Saturday, September 29, 2007

The Sin of the Fathers

This is one of my quirky interpretations that I thought of ages ago, but don't think I've put on here before. It's about the whole question of "punishing children for the sin of the fathers".

The Second Commandment is a famous example:

You shall not make for yourself an idol in the form of anything in heaven above or on the earth beneath or in the waters below. You shall not bow down to them or worship them; for I, the LORD your God, am a jealous God, punishing the children for the sin of the fathers to the third and fourth generation of those who hate me, but showing love to a thousand {generations} of those who love me and keep my commandments.

Exodus 20:4-6, NIV

And here's a famous counter-example:

Fathers shall not be put to death for their children, nor children put to death for their fathers; each is to die for his own sin.

Deuteronomy 24:16, NIV

The questions then are "What does it mean for children to be punished for the sin of their parents?", "How is that fair?" and "How come the Bible says both that God does it and that he doesn't do it?"

My take on it is, as I said, a little quirky, but seems to deal with all the problems, so I like it.

Let's take the example of child abuse. Child abuse is wrong. All the evidence says that children who have been abused are much more likely to go on to abuse. That in no way exculpates the abuser who was themself abused as a child. They should be punished. And when they are, they will, in a sense be punished because of their parent's sin.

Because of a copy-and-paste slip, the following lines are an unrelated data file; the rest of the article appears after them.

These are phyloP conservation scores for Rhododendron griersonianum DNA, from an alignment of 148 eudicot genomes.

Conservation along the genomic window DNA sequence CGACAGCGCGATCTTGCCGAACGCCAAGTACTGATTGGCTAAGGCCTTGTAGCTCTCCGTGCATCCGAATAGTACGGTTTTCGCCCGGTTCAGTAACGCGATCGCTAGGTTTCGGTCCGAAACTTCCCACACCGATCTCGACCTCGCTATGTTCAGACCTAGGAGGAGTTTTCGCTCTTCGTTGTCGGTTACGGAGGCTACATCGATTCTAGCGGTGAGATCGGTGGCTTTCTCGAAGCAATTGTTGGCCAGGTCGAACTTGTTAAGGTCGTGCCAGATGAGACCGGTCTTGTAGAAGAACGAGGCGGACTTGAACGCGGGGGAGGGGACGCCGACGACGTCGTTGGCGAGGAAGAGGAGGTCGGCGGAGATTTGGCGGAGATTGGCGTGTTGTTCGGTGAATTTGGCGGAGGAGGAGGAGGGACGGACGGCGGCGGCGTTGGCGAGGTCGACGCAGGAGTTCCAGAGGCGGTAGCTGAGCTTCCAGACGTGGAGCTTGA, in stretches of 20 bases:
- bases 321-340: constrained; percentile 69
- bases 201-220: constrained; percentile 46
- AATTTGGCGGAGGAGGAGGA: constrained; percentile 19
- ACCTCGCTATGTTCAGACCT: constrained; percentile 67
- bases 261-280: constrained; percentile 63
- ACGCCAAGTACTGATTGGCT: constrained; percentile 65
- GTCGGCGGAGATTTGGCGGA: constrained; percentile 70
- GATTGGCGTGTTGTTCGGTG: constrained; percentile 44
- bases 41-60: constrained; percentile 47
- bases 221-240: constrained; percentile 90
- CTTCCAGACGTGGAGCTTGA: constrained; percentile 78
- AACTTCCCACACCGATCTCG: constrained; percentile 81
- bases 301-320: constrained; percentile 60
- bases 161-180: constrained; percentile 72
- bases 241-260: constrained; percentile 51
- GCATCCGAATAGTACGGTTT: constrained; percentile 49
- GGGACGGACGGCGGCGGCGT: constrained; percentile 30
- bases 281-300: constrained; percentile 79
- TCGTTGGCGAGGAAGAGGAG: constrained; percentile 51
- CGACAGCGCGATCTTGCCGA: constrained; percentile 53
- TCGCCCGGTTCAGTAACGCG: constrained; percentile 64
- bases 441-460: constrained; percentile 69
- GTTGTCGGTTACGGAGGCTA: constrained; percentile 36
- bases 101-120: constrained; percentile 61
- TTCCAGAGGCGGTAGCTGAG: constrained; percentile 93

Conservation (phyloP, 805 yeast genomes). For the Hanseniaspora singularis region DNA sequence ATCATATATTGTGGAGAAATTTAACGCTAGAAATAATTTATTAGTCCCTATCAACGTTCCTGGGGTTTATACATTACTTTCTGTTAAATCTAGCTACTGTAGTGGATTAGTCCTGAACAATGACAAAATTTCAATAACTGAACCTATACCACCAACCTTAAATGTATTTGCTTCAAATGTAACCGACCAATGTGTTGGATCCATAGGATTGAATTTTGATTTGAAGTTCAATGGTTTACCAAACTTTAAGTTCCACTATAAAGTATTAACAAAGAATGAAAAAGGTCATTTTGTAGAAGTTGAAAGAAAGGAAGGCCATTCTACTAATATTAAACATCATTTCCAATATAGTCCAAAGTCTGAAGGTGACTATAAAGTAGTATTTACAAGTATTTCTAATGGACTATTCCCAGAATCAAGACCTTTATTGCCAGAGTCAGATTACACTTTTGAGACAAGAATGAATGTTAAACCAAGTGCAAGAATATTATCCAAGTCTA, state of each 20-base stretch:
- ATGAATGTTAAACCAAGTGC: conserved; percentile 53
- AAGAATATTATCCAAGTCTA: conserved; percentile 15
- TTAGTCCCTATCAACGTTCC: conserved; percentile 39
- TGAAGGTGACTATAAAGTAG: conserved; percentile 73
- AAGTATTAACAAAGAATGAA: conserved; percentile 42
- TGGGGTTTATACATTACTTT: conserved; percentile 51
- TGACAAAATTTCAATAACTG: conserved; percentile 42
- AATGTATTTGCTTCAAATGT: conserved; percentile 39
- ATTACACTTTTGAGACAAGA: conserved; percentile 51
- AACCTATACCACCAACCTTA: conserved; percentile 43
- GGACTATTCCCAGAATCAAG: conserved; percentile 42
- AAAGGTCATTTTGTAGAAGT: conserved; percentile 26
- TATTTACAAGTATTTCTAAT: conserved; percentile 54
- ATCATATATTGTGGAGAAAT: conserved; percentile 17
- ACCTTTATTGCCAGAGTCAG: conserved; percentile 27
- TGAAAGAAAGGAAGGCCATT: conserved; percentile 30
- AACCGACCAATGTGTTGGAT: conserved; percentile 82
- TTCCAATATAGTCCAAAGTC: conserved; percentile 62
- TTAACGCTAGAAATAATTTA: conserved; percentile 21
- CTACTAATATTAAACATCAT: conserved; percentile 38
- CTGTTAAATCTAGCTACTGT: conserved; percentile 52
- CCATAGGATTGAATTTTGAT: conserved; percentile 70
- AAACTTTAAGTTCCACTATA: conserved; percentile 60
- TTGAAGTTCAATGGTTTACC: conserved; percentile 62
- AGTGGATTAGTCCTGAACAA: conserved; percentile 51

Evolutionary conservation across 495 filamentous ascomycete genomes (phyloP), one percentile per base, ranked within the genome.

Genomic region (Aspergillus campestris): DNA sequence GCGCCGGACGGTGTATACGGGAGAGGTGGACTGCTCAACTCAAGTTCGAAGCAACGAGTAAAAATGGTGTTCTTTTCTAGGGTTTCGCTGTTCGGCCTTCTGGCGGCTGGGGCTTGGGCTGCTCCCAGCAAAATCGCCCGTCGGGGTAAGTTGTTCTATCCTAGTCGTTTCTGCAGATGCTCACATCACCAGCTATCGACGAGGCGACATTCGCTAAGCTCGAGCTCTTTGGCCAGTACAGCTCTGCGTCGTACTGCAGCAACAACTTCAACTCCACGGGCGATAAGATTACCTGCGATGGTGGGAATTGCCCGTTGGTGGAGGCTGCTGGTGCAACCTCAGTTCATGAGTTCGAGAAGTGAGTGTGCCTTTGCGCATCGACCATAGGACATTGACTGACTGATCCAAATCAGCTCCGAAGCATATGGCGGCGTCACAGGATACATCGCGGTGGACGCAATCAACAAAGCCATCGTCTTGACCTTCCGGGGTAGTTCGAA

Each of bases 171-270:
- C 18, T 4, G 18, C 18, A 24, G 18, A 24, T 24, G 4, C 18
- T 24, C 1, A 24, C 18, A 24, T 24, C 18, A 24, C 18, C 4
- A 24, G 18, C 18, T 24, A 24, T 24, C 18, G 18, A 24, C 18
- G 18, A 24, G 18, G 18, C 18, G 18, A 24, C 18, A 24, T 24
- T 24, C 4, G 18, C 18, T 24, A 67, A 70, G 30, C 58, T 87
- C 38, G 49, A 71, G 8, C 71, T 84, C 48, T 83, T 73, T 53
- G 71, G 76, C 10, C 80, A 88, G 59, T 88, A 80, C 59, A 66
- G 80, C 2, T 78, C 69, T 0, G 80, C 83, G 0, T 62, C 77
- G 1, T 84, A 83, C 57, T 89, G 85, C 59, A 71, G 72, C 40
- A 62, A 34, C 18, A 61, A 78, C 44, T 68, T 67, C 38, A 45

We take after our parents. My dad supports Liverpool. I support Liverpool, even though I've spent much more of my life in Manchester. It happens in sin as well. If my dad stole things (he doesn't, as far as I know), I'd be much more likely to steal things. If my dad worshiped idols, I'd be more likely to worship idols. Hinduism seems to run in families.

I reckon that children are punished for the sins of their fathers when and because they share in those sins by copying their parents.

So on one level, we should recognise that our sin has consequences for others as well. If I am an idolater, my children are more likely to be idolaters and to be punished for it. Children are punished for the sins of their parents. (when they commit them themselves)

On another level, we shouldn't punish other people just because we don't like their parents. Children have quite enough sin of their own, and they should be punished for that rather than for the sins of their parents.

On a third level, what I do is my responsibility. We shouldn't blame our parents for our own failings. We are not punished for the sins of our parents - it's our own responsibility and our own fault. We are punished for our own sin.


Anonymous said...

This has always been my understanding, too.

John said...

That makes me feel better about having what sometimes seems to be an odd interpretation - thanks!

Daniel Hill said...

I don't think God's punishing the children for the sin of the fathers can be reduced to the fact that children 'take after' their parents. That won't do for explaining why we are punished for Adam's sin, nor will it do for explaining why Achan's children are put to death for his sin (Joshua 7:24-25).

Incidentally, Deuteronomy 24:16 doesn't say that God doesn't punish children for the sins of the parents; it's a command to us.

John said...

I think Adam is a special case, and can easily be dealt with using the standard recapitulation / corporate headship idea.

In Achan's case, it seems that his kids were complicit (unlike in Korah's case, where the children are spared).

Ezekiel 18 says that God will not punish children for the sin of the fathers. I was deliberately going for something which was often cited as evidence for a late date for Deuteronomy.